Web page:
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Portugal's clean bailout exit more likely after Greek bond success: Eurogroup head

By Jan Strupczewski WASHINGTON (Reuters) - Greece's success in tapping markets on Thursday raise the chances that Portugal will not need a precautionary credit line when it exits the euro zone bailout in mid-May, the head of euro zone finance ministers, Jeroen Dijsselbloem, said on Friday. Athens, which had been locked out of capital markets for four years and was bailed out with 240 billion euros ($333 billion) as its economy faltered, issued a bond on Thursday and received bids seven times the amount on offer.

Asian shares slip after Wall St rout

Asia's markets fell on Friday following hefty plunges on Wall Street as US technology stocks suffered another sell-off, while China released data showing inflation picked up in March but was still below forecasts. Tokyo led the decline, plunging 2.38 percent, or 340.07 points, to 13,960.05 -- its lowest close in six months, while Seoul lost 0.56 percent, or 11.17 points, to 1,997.44 and Sydney shed 0.95 percent, or 52.15 points, to 5,428.6.

Asian tech stocks plunge as sell-off that began on Wall Street proves contagious

HONG KONG - Internet and technology stocks tumbled across Asia on Monday as a sell-off spread from Wall Street where investors knocked down such companies over worries about excessively high valuations. Mainstays of the Internet economy such as Google and Netflix that have surged over the past year were hammered on Friday as investors had a change of heart and decided prices were too high. The technology-heavy Nasdaq had its biggest one-day drop since February.

German factory orders rise again in February in latest sign Europe's largest economy growing

BERLIN - German factory orders rose in February in the latest sign that Europe's largest economy is picking up speed. The Federal Statistical Office said Friday new orders rose 0.6 per cent over January, when adjusted for calendar and seasonal factors. Domestic orders rose 1.2 per cent while foreign orders increased 0.2 per cent. New orders from other nations using the euro currency rose a robust 5.9 per cent, offsetting a decline of 3.1 per cent of orders from non-eurozone countries.

German industry orders rise in February, point to strong first quarter

By Sarah Marsh BERLIN (Reuters) - Domestic demand drove a stronger-than-expected 0.6 percent rise in German industrial orders in February, Economy Ministry data showed on Friday, marking the fourth consecutive monthly gain and underscoring the pickup in Germany's mighty industry. The increase in seasonally-adjusted orders beat the consensus forecast in a Reuters poll of 32 economists for a rise of 0.1 percent. The gain in January orders was revised downwards to 0.1 percent from an originally reported 1.2 percent.

Britain's FTSE steadies after Tullow helps it hit three-week high

By Alistair Smout LONDON (Reuters) - British blue-chip shares steadied after testing a three-week high on Thursday, as the end of a two-week rally in mining shares offset gains by Tullow Oil. Market moves were muted, however, before a meeting of the European Central Bank, as investors waited to see if the ECB would act in the face of deflation fears. The British FTSE 100 <.FTSE> gave up a 0.2 percent gain, which took it to its highest since March 12, to trade roughly flat at 6,657.00 by 1046 GMT.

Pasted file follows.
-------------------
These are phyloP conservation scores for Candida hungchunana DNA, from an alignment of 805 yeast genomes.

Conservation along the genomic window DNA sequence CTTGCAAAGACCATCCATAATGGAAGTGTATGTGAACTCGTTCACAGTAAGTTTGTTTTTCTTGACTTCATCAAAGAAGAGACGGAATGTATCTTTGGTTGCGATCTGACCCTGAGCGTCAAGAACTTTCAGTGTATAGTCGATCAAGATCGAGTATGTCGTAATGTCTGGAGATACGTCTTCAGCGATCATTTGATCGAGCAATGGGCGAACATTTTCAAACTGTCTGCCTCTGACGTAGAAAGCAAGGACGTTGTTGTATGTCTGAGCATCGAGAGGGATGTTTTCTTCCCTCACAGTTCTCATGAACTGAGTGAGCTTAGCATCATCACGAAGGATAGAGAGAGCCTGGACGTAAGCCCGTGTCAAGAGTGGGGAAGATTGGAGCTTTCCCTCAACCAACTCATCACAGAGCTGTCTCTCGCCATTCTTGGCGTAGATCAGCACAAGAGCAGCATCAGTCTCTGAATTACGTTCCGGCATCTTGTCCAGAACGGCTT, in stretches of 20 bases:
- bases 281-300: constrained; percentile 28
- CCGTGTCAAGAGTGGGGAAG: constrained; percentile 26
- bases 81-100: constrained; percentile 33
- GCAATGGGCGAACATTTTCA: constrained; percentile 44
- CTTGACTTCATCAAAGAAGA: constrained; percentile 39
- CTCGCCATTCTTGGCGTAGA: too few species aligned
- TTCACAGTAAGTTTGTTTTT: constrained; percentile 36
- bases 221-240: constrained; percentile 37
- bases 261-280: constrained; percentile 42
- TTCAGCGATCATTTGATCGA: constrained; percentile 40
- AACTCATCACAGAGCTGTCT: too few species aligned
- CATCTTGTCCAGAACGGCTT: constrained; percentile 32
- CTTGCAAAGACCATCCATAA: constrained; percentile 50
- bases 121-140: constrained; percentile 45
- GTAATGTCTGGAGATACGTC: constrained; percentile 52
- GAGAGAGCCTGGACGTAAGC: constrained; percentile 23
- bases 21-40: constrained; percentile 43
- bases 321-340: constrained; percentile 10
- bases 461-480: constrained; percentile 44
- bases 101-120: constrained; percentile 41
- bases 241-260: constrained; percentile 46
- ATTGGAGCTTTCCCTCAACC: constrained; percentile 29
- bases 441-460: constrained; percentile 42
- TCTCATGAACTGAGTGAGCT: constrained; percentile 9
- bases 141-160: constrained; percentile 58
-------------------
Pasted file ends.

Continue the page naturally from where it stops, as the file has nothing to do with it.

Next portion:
France, Italy must continue reforms

France's incoming cabinet and Italy's recently installed new team should stick to reforms that will help make Europe more competitive, Eurogroup chief Jeroen Dijsselbloem said Tuesday. "We need to continue working on the stabilisation of budgets and at the same time become more competitive," Dijsselbloem told reporters ahead of a eurozone finance ministers' meeting in Athens. "That requires more reforms, also in France," he added, in a message also directed to Italy.

Spain's deflation rate of 0.2 per cent ups pressure on European Central Bank to loosen policy

MADRID - Spain's inflation rate dipped into negative territory this month, official data showed Friday, a development likely to add pressure on the European Central Bank to ease its monetary policies. The National Statistics Institute said consumer prices in the eurozone's fourth-largest economy fell 0.2 per cent in March compared with a year earlier.

Spain barely misses 2013 deficit target

Spain reported Friday it had barely missed its deficit-cutting target for 2013, hailing the result as a significant achievement in a year of job-wrecking recession. Spain's public deficit fell to the equivalent of 6.62 percent of total economic output in 2013 from 6.84 percent in 2012, just failing to meet a 6.5-percent target, Budget Minister Cristobal Montoro told a news conference. "It is a positive figure, especially because it was a year of recession," Montoro said. "Spain is reducing its public deficit," he added.

Eurozone consumers bullish despite Crimea crisis

Eurozone consumers and businesses have shrugged off the Crimea crisis and are at their most confident for two and a half years, a survey from the European Commission showed on Friday. The Commission's index of consumer and business sentiment for March rose for the 11th month in a row, hitting a 30-month high of 102.4 points. Sentiment rose strongly in the countries on the edge of the eurozone where the debt crisis hit hardest. The index was up 2.2 points in Spain and 1.3 points in Italy.
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